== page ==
A new life for Oregon’s recovering addicts

From the Salem Statesman Journal, November 10, 2011

State’s study of publicly funded addiction services surprises administrator, who discovers that more people are staying clean and having fewer mental-health issues

Until recently, it was unclear what happened to Oregon’s recovering addicts after receiving publicly funded treatment.

Bridgeway Recovery Services in Salem participated in an Oregon Health Authority study that found that public investment in addiction treatment pays off in multiple ways.

Bridgeway Recovery Services in Salem participated in an Oregon Health Authority study that found that public investment in addiction treatment pays off in multiple ways.

The state knew some information about clients when they enrolled in treatment, what happened during treatment and when they were discharged. But no one could positively say whether they stayed clean.

According to a new report by the Oregon Health Authority, they apparently do.

About 90 percent of study participants reported abstinence from illicit drug use one year after treatment enrollment. That figure is 72 percent for alcohol users.

Tim Murphy, the executive director of Bridgeway Recovery Services in Salem, said the report shows that public investment in treatment pays off in multiple ways.

Bridgeway was one of 15 treatment providers throughout the state that participated in the study.

Other results showed that treatment facilitates positive outcomes outside of drug- and alcohol-related issues.

Karen Wheeler, OHA’s addiction programs administrator, said she was surprised to learn how much treatment helped with mental health issues.

The report indicated that there was a 67 percent decrease in people experiencing depression one year after treatment, compared with baseline results, and a 53 percent decrease in people experiencing anxiety.

READ – Oregon Addictions and Mental Health Division Substance Abuse Treatment Follow-Up Study – Final Report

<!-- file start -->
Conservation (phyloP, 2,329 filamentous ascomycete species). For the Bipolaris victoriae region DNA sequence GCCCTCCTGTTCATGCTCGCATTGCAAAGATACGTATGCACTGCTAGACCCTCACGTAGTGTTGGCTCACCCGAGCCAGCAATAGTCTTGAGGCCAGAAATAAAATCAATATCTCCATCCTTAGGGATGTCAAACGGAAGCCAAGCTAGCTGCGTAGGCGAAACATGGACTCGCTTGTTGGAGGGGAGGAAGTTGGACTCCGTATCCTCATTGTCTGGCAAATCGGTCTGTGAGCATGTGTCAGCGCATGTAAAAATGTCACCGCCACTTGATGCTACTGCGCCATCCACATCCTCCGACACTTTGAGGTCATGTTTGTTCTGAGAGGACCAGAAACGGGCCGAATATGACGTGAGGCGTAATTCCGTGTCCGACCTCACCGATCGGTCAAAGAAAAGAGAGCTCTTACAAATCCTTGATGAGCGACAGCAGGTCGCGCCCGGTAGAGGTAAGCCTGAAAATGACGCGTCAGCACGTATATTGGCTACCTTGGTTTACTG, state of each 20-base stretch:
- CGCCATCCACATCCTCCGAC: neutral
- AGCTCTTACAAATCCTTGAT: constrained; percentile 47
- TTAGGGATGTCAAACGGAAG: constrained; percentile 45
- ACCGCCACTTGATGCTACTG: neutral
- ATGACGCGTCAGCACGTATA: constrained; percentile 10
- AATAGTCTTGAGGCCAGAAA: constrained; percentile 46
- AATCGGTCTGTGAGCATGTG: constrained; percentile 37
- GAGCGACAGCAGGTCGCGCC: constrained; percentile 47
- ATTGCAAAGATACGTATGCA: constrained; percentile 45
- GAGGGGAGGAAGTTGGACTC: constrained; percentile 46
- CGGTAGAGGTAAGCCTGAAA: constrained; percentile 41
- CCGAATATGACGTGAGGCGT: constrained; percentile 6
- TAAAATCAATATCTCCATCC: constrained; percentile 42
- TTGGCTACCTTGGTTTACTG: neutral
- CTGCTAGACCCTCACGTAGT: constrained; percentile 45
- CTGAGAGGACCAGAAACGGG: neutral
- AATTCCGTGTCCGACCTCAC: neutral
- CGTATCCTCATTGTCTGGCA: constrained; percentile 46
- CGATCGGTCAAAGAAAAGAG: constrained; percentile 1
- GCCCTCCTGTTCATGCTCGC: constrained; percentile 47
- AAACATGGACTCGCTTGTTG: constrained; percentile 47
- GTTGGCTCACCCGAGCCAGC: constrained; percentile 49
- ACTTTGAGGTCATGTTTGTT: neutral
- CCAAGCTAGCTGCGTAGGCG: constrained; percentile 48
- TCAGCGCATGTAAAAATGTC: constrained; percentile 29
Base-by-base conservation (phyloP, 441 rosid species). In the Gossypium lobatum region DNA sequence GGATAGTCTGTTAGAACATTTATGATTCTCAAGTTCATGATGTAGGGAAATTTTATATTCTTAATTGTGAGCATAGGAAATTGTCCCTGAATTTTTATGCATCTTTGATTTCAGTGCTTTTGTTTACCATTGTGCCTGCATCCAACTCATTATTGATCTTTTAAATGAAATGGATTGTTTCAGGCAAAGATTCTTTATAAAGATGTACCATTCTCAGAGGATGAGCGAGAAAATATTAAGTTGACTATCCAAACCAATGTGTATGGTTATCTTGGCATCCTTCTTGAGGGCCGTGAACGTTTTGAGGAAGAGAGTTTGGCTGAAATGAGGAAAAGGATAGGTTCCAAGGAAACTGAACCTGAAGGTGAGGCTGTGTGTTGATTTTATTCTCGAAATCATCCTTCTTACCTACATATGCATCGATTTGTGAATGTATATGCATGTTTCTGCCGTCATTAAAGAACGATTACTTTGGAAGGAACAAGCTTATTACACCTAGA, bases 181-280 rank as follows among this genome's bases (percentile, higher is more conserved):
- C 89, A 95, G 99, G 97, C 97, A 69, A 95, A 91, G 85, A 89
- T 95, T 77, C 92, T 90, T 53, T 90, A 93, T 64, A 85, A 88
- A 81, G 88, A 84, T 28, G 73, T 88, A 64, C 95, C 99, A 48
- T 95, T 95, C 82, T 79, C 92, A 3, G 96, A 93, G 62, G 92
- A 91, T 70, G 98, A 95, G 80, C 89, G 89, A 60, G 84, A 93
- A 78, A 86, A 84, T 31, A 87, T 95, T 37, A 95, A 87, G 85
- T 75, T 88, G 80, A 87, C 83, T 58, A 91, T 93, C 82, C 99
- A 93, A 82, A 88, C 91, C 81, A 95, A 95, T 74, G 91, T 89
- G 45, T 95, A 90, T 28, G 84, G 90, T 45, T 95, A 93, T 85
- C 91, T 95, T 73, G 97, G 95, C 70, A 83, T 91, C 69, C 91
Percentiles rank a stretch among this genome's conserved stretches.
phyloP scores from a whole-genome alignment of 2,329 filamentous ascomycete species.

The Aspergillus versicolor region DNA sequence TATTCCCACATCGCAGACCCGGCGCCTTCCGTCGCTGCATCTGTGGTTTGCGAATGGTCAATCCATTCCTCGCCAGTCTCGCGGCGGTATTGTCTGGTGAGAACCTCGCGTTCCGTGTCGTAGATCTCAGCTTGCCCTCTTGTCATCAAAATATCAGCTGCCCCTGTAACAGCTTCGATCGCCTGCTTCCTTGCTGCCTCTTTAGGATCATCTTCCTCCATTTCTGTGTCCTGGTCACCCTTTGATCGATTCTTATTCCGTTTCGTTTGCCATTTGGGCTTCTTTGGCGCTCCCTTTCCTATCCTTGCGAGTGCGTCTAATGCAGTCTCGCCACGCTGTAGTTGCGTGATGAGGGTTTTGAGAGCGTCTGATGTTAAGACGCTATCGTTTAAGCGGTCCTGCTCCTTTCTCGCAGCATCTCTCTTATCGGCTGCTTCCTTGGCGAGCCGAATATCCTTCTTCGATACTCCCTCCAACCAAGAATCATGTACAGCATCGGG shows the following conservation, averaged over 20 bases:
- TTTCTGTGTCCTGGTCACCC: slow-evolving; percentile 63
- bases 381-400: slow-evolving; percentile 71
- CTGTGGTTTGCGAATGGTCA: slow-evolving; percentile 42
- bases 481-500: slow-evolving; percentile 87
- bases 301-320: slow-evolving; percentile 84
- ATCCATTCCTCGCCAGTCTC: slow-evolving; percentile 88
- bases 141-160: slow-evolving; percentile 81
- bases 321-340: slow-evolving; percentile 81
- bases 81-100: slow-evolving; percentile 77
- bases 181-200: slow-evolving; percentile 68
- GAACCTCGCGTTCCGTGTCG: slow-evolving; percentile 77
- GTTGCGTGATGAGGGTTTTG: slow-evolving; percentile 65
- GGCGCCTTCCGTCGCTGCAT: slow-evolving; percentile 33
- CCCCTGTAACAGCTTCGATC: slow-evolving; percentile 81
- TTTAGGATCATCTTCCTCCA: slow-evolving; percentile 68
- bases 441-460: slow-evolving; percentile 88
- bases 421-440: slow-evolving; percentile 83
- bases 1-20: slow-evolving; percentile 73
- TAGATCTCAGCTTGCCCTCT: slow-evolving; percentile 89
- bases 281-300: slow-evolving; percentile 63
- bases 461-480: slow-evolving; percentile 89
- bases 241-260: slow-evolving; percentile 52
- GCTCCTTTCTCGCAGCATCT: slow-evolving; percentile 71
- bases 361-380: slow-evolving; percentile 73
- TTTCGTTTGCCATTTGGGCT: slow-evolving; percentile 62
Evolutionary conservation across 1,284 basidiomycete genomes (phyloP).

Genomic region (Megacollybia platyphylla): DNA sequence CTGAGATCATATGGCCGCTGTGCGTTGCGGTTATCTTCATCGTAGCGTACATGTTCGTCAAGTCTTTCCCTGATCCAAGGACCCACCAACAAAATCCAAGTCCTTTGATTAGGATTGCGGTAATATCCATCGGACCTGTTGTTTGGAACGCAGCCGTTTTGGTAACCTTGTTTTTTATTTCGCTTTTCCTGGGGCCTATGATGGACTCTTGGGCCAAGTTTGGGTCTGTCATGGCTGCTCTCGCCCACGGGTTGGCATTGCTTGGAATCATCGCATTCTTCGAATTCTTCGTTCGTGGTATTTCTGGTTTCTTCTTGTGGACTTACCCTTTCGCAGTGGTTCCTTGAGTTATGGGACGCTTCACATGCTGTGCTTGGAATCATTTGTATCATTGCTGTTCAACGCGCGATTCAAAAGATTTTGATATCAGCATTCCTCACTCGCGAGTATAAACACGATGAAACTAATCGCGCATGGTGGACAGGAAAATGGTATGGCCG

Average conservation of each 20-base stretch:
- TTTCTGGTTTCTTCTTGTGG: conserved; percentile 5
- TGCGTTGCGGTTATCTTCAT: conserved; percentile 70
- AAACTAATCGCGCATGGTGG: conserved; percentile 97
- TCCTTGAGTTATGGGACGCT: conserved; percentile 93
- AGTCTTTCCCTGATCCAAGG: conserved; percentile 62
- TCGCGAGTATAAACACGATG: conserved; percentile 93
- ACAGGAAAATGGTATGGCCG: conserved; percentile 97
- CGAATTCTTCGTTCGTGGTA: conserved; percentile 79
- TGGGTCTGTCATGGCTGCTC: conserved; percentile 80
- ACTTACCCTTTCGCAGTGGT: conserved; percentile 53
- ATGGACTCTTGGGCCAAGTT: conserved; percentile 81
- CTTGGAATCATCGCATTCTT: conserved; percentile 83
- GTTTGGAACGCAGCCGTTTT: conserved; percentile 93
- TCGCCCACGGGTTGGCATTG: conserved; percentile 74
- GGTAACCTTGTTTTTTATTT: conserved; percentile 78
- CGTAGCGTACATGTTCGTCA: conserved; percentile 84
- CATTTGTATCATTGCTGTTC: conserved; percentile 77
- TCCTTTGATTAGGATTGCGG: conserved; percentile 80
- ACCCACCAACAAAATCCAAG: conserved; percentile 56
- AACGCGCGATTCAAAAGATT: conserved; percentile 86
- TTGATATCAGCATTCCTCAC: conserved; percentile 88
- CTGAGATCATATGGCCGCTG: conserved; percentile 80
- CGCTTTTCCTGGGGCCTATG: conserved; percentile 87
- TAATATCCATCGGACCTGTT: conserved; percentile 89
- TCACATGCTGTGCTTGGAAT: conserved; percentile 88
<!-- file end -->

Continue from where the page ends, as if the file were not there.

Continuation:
READ – Outcomes from Oregon’s Substance Abuse Treatment 12-Month Follow-up Study

“I was a bit taken aback,” Wheeler said. “We hadn’t studied that before in any great degree.”

Participants also reported that they were less likely to get in trouble with the law 12 months post-intake. Clients with some type of employment increased by 29 percent.

Still, there’s room for improvement in addiction services.

For instance, people in treatment because of a driving under the influence conviction were one-third as likely to report sobriety at 12 months compared with the rest of the population.

Wheeler said DUI clients generally are less motivated to receive treatment.

“It’s coerced treatment, so their motivation is very different from other people,” she said. “They just see it as, ‘I got caught.'”

For others, the initial DUI arrest is a wake-up call that propels clients to do well in treatment, Wheeler said.

Other opportunities for improvement include better transportation supports to ensure that clients have access and complete treatment, and matching clients better to services according to their motivation, goals and cultural needs.

The Addictions and Mental Health Division contracted with NPC Research to conduct the study.

Treatment providers recruited study participants and conducted the baseline interviews at intake.

At the six- and 12-month marks after intake, NPC staffers followed up and interviewed the participants.